Madrid-Boyea said a local government under state law cannot prohibit a cannabis establishment within a boundary larger than 300 feet.
She said City Council added the 300-foot limit to include places of worship and public parks in the City of Carlsbad.
“That is for any cannabis establishment. Consumption can only take place in an approved consumption area or private residence,” she said.
Cannabis sales are limited to 7 a.m. through 12 a.m., Monday through Sunday and hours for use in public consumption areas are 10 a.m. to 12 a.m., Monday through Saturday and 12 p.m. to 12 a.m. on Sunday, read a statement from the City of Carlsbad.
Councilors approved a second amendment regarding connections to the City of Carlsbad water system.
“What we had originally written if anybody wants to cultivate or produce cannabis then they would need to connect to a 10-inch waterline,” Madrid-Boyea said.
She said council agreed to an alteration that limits water use and pipeline requirements for cannabis growing.
“You have to apply to the utilities director (Ron Myers) to make sure there is adequate water,” Madrid-Boyea said.
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Patterson said one individual applied with the City of Carlsbad Licensing and Permitting Department to add recreational cannabis to their city business registration.
“About 10 different individuals have called the Planning Department to express an interest in starting a cannabis business but have not yet applied,” Madrid-Boyea said.
Matt Kennicott, a partner with Albuquerque based P2M Cannabis Group, said Carlsbad’s ordinance seems similar to other measures adopted by other New Mexico municipalities.
“There’s always a local twist, and Carlsbad is no different. This is a new industry for nearly everyone involved, and we are all learning and growing together. We’re happy to see that communities throughout the state are welcoming this budding industry with open arms,” he said.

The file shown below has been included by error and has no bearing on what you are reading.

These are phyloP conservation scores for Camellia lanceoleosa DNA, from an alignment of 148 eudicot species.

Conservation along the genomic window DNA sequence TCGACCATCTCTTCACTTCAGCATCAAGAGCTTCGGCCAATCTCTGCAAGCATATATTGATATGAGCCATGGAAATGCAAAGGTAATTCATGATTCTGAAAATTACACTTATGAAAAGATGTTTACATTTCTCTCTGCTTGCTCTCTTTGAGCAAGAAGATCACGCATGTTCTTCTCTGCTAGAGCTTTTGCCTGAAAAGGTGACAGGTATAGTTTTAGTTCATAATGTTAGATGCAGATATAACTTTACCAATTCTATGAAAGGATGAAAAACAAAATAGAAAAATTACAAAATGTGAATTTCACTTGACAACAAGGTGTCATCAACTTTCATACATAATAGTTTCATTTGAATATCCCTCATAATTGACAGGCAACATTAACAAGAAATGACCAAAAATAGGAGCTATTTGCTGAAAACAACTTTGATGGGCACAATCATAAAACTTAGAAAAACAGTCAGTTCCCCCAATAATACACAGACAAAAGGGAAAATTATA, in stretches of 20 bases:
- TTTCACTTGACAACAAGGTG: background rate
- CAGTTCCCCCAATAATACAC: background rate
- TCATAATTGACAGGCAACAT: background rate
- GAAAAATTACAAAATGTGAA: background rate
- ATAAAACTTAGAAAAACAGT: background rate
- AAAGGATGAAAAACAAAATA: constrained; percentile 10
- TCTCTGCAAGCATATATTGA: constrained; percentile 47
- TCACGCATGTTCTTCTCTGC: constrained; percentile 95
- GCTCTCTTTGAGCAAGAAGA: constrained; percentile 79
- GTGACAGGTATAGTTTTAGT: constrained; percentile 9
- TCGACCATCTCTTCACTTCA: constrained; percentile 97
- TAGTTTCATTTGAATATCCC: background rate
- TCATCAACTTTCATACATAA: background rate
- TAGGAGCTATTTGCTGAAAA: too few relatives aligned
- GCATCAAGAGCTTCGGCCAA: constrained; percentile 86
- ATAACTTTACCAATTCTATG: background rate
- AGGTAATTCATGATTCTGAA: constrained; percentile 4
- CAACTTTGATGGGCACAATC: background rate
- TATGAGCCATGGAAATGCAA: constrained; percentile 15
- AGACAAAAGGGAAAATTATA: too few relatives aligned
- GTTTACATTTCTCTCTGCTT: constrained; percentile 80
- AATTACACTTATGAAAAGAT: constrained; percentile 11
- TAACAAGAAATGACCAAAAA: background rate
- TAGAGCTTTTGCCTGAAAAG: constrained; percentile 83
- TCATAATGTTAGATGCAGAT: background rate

P2M Cannabis Group assists potential recreational cannabis business owners with a wide range of services from finding business locations to navigation of possible ordinances, Kennicott indicated.
Does ordinance impact medical cannabis businesses?
Madrid-Boyea said provisions were in place in HB2 to protect medical cannabis dispensaries
“Recreational cannabis producers and retailers have to set aside 25 percent of its inventory to meet the demands of medical marijuana patients,” she said.
Madrid-Boyea said Carlsbad’s recreational cannabis ordinance addresses medical cannabis.
“And allows all existing medical cannabis establishments in existence to remain in place and continue business,” she said.
Madrid-Boyea said medical cannabis dispensaries seeking to add recreational cannabis might be subject to further regulations.
“Such as if they want to be licensed also as cannabis curriers or have a consumption area,” she said.
According to the Where’s Weed website, Carlsbad has four medical cannabis businesses.
Oso Cannabis at 1704 South Canal Street, Pecos Valley Production at 812 North Canal Street and 810 Mermod Street and Health Education Society at 2409 West Pierce Street.
“Where’s Weed is the comprehensive online consumer resource that connects visitors with relevant cannabis businesses across the US and Canada,” their website indicated.
Mike Smith can be reached at 575-628-5546 or by email at [email protected] or @ArgusMichae on Twitter.